Meretz in Crisis

In the midst of the High Holidays, the Knesset met in special session to discuss the Israeli-Palestinian conflict. Likud attacked Prime Minister Ehud Olmert for making concessions. Minister Ruhama Avraham-Balila replied, but the real argument for the defense, barnstorming for the peace process, was by MK Haim Oron of Meretz. The MKs from Olmert's right-wing coalition partners, Yisrael Beiteinu and Shas, squirmed on their deerhide-upholstered chairs. They would have been more comfortable had Oron accused Olmert of being too right-wing.

Even within Meretz, the leftist party that currently looks like a modest memorial to what the Israeli left once was, not everyone liked the speech. A brisk argument has been raging over the past several weeks: Should the party behave toward Olmert as it did toward his predecessor Ariel Sharon in 2005; in other words to protect him despite the criminal investigations and the Lebanon war, merely because he was leading the peace process. Or should it behave like a real opposition?

Oron and party chief Yossi Beilin are on one side of the argument; as long as Olmert continues to negotiate with Palestinian Authority Chairman Mahmoud Abbas (and as long as Olmert is not indicted or given the boot by the Winograd Committee), they will support him. On the other side is Zahava Gal-On, who argues that Olmert does not have the "legitimacy" to conclude an agreement with the Palestinians because of the war and the corruption. In any event, she believes, at the moment of truth he will not have a Knesset majority for an agreement, and Meretz cannot protect a second prime minister while ignoring its own identity.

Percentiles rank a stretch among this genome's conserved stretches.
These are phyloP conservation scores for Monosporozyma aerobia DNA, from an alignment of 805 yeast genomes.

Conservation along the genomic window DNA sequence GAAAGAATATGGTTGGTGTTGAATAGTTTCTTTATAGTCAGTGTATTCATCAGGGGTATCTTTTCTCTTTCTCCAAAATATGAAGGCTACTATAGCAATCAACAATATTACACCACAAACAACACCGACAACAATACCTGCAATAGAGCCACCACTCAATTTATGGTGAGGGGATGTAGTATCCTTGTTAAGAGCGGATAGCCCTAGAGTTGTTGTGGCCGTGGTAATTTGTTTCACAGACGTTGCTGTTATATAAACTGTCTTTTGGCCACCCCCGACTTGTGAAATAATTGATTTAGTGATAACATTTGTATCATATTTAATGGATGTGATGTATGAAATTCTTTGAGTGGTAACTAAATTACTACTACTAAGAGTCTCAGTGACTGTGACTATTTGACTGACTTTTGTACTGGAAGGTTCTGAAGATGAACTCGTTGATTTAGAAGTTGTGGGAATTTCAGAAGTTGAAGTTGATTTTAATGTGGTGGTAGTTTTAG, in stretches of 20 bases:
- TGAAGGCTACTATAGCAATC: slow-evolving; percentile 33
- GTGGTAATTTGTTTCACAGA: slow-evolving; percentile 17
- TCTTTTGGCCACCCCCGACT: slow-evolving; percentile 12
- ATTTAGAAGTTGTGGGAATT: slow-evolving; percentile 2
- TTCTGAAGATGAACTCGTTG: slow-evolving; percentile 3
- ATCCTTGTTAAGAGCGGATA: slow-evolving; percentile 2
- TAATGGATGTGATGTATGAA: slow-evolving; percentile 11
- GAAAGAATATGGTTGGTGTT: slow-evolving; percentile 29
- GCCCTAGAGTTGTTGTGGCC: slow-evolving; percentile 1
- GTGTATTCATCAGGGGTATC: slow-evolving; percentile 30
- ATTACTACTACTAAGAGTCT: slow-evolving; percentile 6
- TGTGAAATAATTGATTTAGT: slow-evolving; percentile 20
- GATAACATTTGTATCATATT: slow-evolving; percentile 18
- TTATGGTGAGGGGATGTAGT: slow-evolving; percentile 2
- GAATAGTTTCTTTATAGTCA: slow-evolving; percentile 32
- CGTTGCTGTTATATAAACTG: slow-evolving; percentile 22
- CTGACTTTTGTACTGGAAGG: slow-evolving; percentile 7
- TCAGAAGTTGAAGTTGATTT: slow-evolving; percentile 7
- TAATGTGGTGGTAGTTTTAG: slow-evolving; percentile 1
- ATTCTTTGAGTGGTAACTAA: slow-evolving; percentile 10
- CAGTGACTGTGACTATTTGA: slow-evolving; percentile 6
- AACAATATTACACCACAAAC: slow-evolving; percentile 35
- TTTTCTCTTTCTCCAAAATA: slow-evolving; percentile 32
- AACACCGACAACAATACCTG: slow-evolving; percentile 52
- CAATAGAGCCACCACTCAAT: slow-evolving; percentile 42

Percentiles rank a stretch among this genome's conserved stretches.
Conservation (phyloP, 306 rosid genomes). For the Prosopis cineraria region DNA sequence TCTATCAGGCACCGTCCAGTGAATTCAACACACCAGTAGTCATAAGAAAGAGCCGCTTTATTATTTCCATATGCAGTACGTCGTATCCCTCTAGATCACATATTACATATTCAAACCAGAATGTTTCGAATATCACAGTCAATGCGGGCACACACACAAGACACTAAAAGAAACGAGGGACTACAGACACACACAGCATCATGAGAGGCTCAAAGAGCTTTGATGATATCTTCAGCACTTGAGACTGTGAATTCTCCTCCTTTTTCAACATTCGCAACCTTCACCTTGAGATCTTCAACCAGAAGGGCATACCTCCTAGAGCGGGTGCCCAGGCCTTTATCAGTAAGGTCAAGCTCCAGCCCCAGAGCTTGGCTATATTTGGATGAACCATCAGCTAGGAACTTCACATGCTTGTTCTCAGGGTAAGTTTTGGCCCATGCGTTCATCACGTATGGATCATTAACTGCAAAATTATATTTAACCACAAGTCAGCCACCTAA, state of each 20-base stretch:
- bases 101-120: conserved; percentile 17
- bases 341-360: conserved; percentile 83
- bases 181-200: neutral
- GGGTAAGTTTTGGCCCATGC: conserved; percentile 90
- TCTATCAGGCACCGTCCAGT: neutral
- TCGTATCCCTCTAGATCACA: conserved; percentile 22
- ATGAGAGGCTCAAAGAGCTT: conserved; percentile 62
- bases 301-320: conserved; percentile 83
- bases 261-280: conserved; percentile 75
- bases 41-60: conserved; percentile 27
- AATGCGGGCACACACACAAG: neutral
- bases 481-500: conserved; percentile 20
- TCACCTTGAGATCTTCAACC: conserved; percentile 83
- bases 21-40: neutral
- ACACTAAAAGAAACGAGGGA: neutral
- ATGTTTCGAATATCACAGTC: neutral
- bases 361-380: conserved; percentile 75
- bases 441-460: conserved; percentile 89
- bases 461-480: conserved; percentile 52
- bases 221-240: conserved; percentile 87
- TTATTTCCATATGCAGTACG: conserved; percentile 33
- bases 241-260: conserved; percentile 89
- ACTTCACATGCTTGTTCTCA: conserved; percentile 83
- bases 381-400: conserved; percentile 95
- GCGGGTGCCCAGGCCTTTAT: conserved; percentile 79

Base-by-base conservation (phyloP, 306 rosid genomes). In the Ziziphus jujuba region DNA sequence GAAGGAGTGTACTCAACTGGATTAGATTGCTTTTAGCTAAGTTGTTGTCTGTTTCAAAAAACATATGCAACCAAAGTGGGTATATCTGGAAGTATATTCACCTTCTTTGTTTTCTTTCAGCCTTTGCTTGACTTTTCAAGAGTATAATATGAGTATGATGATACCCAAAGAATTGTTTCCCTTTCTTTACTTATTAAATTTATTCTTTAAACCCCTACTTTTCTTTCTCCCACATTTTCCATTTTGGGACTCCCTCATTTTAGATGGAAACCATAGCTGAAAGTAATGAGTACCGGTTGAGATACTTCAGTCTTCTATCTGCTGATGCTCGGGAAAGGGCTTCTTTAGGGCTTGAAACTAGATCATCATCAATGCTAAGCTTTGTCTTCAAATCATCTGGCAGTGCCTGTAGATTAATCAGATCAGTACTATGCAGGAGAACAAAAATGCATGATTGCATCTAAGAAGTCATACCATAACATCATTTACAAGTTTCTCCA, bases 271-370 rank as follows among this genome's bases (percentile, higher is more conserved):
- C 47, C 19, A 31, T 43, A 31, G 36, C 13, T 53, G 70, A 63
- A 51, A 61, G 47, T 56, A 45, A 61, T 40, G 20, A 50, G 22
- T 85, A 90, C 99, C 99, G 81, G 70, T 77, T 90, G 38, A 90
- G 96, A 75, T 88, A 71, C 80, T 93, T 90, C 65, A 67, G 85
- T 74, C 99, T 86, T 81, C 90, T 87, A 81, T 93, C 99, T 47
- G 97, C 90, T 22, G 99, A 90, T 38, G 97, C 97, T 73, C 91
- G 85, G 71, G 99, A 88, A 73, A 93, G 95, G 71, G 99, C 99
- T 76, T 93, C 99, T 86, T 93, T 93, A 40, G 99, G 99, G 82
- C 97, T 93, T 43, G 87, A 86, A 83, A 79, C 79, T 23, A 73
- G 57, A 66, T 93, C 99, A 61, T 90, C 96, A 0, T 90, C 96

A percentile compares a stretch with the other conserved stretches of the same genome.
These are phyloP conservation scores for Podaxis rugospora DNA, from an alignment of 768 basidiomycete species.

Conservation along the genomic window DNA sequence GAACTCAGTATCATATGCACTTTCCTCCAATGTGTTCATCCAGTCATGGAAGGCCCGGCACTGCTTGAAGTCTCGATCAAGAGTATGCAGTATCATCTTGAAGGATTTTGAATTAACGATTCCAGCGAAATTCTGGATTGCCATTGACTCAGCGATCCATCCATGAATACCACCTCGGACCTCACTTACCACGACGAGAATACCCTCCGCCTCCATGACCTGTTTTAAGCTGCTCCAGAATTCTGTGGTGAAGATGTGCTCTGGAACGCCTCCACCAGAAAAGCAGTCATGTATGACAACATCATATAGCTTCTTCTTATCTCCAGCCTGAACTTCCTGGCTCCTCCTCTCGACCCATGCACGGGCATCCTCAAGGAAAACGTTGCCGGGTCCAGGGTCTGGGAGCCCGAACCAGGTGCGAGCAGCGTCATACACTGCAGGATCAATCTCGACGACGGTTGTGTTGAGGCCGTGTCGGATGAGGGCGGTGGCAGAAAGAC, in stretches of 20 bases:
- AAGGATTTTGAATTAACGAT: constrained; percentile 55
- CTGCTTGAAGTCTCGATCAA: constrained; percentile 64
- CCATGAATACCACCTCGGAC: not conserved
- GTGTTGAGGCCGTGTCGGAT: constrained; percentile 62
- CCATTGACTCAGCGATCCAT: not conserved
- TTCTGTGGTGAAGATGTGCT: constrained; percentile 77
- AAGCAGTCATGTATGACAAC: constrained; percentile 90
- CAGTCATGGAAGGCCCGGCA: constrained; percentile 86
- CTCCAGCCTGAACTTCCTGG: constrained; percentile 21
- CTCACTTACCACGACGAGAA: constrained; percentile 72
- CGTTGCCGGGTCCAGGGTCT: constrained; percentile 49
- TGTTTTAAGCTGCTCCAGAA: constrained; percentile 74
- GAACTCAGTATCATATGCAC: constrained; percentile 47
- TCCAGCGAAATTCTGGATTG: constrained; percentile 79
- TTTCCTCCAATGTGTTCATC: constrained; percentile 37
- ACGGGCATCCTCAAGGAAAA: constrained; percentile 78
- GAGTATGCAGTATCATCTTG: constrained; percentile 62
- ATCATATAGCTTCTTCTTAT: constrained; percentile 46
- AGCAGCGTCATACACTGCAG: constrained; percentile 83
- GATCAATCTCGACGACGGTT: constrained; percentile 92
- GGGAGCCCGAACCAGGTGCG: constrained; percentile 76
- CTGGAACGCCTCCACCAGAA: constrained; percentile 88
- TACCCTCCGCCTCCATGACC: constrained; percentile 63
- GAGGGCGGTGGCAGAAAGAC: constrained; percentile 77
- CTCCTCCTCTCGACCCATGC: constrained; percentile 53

For now, the disagreement is theoretical because in contrast to the first half of 2005, the coalition does not depend on Meretz's votes. But Beilin admits that if a vote is held the day before the Annapolis summit and Meretz has the deciding vote, it will not bring down Olmert's government.

Oron prefers to be clever: In any case, he says, if 56 MKs were to support bringing down Olmert then the remaining votes needed would be found and there won't be a dependence on Meretz's five votes. Oron does not hide his own bias: He encourages and advises Olmert, passing on information to him from the Palestinian side, while aiming deadly criticism at Labor Party Chairman and Defense Minister Ehud Barak. "Barak," Oron says, "stops, blocks, doesn't do what he could as defense minister to improve the lives of the Palestinians, all so that in the future it can be proved that there is no partner for dialogue and then he, Barak, will say: 'You see? I was right.'"

Meretz's problem goes deeper than the Olmert issue. Unlike its fellow opposition parties, Meretz has not flourished. It had hoped that the election of Barak - with his hard-edged, right-wing image - as Labor chairman would help. Nor has Labor's participation in the government brought Meretz more votes.

According to the Haaretz-Dialog poll in Haaretz this weekend, if elections were held today Meretz would win only six Knesset seats. Meretz's "leftism," which gave it double-digit Knesset representation in the 1990s, is no longer novel: Large parts of Labor, Foreign Minister Tzipi Livni, Interior Minister Meir Sheetrit, Olmert - they are all there now, as is even Avigdor Lieberman (Yisrael Beiteinu) when it comes to agreeing to transferring Arab neighborhoods into Palestinian hands.

And regarding Oron's whispering campaign against Barak: The poll found Barak's approval rating is highest among Meretz voters, 63 percent of whom expressed satisfaction with him.